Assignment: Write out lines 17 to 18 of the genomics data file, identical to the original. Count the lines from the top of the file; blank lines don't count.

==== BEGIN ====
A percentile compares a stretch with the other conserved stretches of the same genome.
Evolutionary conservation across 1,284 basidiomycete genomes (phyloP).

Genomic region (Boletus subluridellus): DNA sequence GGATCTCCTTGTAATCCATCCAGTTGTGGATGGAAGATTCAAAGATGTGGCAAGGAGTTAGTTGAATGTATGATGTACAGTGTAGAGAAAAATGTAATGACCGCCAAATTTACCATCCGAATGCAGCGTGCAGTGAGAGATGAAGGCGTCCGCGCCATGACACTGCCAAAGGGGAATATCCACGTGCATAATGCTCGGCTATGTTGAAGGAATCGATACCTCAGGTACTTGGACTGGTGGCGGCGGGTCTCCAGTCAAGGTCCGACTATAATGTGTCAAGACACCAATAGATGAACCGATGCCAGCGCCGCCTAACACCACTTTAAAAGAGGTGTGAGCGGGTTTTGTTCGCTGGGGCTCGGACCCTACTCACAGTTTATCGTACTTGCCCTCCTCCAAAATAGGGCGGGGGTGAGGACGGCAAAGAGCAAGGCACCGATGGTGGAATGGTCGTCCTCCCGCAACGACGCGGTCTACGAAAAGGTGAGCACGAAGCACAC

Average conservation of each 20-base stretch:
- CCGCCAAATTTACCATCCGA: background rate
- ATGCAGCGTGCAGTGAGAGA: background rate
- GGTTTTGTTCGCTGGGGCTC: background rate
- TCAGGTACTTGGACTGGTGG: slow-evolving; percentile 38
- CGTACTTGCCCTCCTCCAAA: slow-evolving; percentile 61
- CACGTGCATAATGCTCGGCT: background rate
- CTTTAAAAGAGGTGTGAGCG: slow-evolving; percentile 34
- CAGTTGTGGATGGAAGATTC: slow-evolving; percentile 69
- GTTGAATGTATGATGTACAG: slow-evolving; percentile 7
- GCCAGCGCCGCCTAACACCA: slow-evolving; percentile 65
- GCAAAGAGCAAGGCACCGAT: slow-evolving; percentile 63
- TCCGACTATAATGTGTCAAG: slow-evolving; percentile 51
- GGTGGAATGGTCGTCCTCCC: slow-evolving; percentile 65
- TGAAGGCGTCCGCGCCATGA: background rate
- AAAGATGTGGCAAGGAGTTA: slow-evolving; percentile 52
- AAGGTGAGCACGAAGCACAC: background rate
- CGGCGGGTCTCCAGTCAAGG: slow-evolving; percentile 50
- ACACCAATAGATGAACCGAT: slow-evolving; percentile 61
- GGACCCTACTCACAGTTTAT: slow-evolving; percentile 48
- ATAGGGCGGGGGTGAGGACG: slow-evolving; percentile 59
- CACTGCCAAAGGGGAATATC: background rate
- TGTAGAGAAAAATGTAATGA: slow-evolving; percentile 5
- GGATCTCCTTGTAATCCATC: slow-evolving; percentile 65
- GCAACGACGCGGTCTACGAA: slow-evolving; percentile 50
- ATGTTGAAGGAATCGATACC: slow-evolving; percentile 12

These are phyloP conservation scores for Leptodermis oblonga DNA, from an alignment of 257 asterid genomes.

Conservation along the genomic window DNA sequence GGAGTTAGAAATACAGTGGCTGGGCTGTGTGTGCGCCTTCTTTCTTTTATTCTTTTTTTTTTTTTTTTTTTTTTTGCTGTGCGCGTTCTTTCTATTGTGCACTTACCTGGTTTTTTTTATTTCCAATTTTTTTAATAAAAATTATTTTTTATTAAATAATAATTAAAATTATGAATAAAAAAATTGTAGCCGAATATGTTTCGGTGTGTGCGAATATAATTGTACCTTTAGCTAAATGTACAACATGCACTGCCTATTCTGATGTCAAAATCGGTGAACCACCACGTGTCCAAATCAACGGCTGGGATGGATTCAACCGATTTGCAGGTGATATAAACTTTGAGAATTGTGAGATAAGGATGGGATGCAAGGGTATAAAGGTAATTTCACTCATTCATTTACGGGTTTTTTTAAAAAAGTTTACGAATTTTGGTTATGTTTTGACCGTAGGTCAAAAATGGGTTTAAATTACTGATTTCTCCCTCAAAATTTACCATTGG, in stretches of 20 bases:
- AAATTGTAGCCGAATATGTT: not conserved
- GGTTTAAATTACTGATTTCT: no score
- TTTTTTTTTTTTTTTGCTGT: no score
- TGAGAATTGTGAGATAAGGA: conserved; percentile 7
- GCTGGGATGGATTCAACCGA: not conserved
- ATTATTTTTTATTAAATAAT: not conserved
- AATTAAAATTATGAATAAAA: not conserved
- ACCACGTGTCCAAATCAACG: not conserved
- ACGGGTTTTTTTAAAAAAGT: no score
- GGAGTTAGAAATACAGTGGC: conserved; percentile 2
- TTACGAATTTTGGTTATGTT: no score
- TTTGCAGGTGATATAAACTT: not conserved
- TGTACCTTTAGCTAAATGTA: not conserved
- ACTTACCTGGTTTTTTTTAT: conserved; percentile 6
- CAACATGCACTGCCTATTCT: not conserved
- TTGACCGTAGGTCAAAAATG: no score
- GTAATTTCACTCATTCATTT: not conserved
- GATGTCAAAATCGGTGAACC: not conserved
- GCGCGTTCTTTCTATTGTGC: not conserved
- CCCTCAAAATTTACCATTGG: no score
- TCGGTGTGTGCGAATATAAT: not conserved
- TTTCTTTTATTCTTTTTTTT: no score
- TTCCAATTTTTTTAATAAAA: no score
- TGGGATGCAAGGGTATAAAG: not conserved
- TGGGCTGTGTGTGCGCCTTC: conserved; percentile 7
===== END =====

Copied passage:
- GGTGGAATGGTCGTCCTCCC: slow-evolving; percentile 65
- TGAAGGCGTCCGCGCCATGA: background rate